For the next several weeks we will be posting examples of works from our talented members. We hope you enjoy them, and invite you to leave comments or share with friends. Don’t forget to check back each week to see what we have for you.
This week’s story is from our secretary, Lisa Lindsey.
The Trial of Jacob Marley
By: Lisa Lindsey
Jacob Marley stood tall despite the weight of his chains as the Honorable Judge Father Time entered the Winter Courtroom.
The Ghosts of Christmas Past, Present, and Future stood opposite him, decked in their finest festive attire. Christmas Present had only just sprouted a hint of facial hair, as the holiday season was still young.
“Jacob Marley,” Father Time said, staring over his crescent moon spectacles. “You have been charged with the attempted murder of Christmas Present.”
“And why shouldn’t I have tried?” Marley slammed his fist on the podium before him. “The bloody cheat robbed me. All three of them did!”
Father Time scowled. “So, you admit to the charge?”
“I admit I had every right to get rid of the lot of them.” Marley glowered at the Christmas entities. “They go around acting all righteous, conning me into saving Scrooge. And for what? Just so I can keep dragging these chains around, condemned to the very fate Scrooge deserved, while he goes on free to paradise for keeping some runt of a boy alive. It’s not fair.”
Father Time turned his attention to the Christmas Ghosts. “I do find it interesting you only chose to save one miserable miser.”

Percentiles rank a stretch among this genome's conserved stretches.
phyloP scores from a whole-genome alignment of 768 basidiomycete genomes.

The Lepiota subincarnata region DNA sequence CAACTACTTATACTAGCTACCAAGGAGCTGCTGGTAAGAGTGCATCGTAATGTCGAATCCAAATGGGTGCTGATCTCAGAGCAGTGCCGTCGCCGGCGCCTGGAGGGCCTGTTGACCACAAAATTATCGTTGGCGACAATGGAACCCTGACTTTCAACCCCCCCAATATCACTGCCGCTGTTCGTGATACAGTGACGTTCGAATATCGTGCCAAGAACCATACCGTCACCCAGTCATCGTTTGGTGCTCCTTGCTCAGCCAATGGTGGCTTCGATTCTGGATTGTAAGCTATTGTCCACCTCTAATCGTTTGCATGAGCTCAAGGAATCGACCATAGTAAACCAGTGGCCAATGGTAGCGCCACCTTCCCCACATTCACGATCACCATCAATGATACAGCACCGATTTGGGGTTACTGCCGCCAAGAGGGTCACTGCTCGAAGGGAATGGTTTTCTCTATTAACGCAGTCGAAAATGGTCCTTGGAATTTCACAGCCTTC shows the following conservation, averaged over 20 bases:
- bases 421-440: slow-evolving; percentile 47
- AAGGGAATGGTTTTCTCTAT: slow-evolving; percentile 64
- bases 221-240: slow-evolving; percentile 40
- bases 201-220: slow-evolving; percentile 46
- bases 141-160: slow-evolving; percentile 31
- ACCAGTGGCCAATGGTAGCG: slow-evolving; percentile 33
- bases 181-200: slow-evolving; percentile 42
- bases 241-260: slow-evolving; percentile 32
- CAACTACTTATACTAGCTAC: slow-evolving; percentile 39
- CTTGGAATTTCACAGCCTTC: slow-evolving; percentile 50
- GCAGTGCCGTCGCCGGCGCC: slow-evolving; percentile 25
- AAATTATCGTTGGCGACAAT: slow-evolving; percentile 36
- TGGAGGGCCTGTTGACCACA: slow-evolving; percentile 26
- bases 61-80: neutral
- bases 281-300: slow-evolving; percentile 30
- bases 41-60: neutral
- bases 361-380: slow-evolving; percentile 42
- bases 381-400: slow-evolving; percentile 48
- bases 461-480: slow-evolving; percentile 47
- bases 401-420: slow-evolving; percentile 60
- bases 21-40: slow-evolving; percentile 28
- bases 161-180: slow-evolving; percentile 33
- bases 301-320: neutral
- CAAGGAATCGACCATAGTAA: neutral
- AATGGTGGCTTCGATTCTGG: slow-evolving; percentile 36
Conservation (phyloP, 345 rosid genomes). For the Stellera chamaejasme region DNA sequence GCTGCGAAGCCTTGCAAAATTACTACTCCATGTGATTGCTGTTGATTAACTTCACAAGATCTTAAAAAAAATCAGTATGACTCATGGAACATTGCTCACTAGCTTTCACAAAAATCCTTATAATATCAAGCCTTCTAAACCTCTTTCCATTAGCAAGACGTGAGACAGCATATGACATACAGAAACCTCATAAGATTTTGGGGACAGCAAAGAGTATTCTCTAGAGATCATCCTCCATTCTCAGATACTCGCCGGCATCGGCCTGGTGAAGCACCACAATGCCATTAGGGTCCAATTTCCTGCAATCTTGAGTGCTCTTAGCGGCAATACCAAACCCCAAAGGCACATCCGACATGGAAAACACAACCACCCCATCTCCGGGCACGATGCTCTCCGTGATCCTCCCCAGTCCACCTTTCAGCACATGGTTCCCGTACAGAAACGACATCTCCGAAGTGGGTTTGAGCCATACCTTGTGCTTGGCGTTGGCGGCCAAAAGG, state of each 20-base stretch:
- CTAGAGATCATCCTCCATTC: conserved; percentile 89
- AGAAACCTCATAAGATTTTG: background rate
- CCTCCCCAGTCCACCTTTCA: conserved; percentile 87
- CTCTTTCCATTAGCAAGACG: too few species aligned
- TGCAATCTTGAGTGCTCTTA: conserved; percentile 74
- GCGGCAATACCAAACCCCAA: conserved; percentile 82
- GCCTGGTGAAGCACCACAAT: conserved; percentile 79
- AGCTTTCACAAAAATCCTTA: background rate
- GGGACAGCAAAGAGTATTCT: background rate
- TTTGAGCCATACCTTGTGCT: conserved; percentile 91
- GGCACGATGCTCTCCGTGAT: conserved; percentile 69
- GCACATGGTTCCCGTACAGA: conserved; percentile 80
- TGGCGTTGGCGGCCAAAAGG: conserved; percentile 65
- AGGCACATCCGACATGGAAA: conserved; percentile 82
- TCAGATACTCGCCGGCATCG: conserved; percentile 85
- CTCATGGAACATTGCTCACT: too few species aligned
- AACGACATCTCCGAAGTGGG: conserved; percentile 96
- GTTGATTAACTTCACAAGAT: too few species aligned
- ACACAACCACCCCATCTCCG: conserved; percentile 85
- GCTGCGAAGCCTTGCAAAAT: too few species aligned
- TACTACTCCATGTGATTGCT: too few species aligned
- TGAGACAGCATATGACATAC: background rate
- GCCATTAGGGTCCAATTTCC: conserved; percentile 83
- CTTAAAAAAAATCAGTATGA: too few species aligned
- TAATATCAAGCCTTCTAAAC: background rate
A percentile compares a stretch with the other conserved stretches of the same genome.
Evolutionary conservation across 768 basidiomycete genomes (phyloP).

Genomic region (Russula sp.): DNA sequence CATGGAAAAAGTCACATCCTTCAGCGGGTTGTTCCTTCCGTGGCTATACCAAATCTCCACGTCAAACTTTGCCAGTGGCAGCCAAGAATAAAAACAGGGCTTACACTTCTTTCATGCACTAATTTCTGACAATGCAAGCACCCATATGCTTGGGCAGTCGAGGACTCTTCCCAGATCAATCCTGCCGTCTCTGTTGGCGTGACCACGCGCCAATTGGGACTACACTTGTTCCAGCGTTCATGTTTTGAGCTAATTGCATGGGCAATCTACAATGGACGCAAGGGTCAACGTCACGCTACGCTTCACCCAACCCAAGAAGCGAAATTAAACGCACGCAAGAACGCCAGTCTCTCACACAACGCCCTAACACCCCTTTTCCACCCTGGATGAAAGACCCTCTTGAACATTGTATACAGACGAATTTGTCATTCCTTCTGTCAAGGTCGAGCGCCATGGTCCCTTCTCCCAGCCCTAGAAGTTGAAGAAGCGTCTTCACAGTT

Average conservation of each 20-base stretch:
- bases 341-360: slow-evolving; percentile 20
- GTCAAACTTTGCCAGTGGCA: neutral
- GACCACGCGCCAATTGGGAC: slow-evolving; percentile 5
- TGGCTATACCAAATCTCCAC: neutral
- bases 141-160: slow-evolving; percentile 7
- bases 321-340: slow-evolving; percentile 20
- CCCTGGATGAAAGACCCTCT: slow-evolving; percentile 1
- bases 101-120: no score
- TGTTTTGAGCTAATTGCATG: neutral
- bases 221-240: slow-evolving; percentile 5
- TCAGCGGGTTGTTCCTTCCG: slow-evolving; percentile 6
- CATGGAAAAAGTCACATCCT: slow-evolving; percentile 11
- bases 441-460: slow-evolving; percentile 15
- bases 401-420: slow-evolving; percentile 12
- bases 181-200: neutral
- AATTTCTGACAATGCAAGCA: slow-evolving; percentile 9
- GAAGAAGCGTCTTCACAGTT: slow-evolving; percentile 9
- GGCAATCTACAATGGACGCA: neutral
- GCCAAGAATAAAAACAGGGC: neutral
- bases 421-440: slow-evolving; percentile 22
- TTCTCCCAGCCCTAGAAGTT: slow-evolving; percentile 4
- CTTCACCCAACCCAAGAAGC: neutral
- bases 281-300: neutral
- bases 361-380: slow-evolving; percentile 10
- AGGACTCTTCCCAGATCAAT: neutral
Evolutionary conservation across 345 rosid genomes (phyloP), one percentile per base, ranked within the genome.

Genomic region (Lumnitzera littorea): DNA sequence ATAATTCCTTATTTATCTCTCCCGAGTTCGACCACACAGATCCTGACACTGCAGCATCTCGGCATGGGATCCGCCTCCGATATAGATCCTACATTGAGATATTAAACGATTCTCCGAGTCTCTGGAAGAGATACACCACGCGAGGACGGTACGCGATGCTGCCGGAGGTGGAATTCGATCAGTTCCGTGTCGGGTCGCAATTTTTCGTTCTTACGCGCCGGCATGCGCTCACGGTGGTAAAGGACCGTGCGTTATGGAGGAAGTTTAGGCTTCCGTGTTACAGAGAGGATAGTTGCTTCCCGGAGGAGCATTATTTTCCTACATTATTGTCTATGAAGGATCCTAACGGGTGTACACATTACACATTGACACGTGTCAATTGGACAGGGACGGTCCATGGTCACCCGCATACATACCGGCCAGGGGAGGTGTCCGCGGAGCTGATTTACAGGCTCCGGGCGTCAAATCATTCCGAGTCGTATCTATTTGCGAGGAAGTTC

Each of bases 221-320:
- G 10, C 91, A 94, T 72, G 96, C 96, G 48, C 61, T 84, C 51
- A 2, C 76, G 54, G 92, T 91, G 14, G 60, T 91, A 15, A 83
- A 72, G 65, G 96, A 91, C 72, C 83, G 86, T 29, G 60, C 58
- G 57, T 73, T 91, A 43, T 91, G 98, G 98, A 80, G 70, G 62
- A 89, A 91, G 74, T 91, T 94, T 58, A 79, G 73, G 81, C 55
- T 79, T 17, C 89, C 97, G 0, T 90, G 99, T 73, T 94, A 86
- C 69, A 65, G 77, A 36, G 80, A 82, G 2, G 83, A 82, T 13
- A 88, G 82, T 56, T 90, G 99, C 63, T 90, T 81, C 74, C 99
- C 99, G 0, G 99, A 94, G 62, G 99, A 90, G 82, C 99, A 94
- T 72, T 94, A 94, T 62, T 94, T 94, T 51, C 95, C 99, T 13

“Your Honor, I don’t see what I even have to do with any of this.” Christmas Present rubbed his neck, still bruised from the chains Marley had tried to choke him with. “My brother was the one who-”
“You’re as guilty as he was,” Marley snapped. “Claiming to spread cheer and love. Meaningless drivel in my opinion.”
“How are we responsible for your choices?” asked Christmas Past. “We came to you many times in your life, and you dismissed us as mere fanciful dreams. Bob Cratchit could’ve been living well, Tiny Tim thriving, long before we even bothered with Scrooge.”
Marley shook his head. “Lies! I would’ve changed. I could’ve…” He trailed off as Father Time’s furious gaze settled upon him.
“One thing interests me,” the judge said. “What was the ultimate purpose for the change sought?”
Christmas Future raised a gnarled hand.
Father Time nodded toward him. “Proceed.”
A great scene appeared amidst the courtroom. Tim Cratchit, no longer the frail youth, busied himself helping those in need. Moment after moment flashed by, good deeds snowballing to great successes and improvements for all humanity.
“Tiny Tim is meant for great things,” Christmas Present said. “Even now, in his home, the light within him burns bright for all to see. He is everything Christmas represents.”
“H-he’s just a worthless child,” Marley stammered. “N-nothing more.”
“Your response is proof of your cold, stone heart.” Father Time rose from his seat. “If, even now, you are incapable of compassion, I have no choice but to let your current sentence remain. And,” he added with a wave of his hand, “you will be fully aware of all Tiny Tim accomplishes in this life, and whatever he inspires after.”
Marley rattled his chains. “But it’s not fair!”
Father Time raised a hand. “Case dismissed.”
With that, the Christmas Ghosts vanished, and Jacob Marley was sent back into the world, condemned to roam, and to forever know he played no part but one in the betterment of humanity.